Why Think of My Life As a Gift…

The easy answer to that question is because it is, but so is yours. We each are so beautifully, uniquely one of a kind. A precious and irreplaceable jewel.

As an exquisite priceless jewel there is nothing you can do to increase or decrease your value. You are gorgeous just being you and shimmering in the light of the noonday sun. We are however so much more than an inanimate sparkly object glistening in the sun. As humans made in the Image and Likeness of God, we have innate dignity, value, and worth. There is a purpose for me and for you, exactly where we are.

As humans we can think, imagine, wonder, care, act…we were brilliantly, perfectly crafted and called to make a difference in this place and time in history. We recognize beauty, truth, and goodness when we see it and hear it.

  • How will those in our sphere of influence be better having known us?
  • How can I, in an act of unselfish love, chose to make someone’s load a little lighter, or day a little brighter; just by being the me I was intentionally created to be?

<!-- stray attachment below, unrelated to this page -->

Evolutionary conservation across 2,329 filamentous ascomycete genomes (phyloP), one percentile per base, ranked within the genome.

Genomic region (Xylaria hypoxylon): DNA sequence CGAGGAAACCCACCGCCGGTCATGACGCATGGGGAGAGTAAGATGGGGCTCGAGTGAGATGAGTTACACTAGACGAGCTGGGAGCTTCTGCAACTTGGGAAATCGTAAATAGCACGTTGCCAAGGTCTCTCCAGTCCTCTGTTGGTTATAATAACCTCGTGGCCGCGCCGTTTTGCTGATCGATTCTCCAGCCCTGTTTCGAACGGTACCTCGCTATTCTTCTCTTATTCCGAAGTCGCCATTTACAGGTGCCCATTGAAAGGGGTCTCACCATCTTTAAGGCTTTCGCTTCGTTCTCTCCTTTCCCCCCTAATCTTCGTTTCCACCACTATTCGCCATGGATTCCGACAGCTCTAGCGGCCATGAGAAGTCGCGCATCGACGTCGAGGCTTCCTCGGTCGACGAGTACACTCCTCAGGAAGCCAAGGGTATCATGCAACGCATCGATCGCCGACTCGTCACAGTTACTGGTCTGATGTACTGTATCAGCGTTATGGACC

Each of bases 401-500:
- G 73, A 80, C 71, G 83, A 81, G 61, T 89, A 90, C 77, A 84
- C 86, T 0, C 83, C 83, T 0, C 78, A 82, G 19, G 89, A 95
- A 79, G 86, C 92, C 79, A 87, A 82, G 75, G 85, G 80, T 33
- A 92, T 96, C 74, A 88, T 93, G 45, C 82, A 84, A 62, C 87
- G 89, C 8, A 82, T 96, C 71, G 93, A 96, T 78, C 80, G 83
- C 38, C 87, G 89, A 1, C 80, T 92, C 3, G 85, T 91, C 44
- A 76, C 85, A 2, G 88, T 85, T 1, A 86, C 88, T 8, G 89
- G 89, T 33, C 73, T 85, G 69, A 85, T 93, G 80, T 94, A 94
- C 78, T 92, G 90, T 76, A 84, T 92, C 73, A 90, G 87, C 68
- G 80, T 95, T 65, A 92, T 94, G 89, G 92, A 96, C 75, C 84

When we chose to look outside of ourselves and our own situations, and seek to make a small difference in the world of those around us, we are being gift to them.

If we all begin to do this, the world is incredibly impacted and filled with love. It becomes the world we want to live and work in. The world we want to raise our families in. But it must start somewhere, it must start with you and I.

I have been pretending to be a writer for years and have gathered a collection of my stories on various topics; some profound, some spiritual, some humorous, some just my goofy view of life. I hope you will enjoy them and see your experience in there somewhere too.

Be blessed. Be who you were created to be. Be a gift.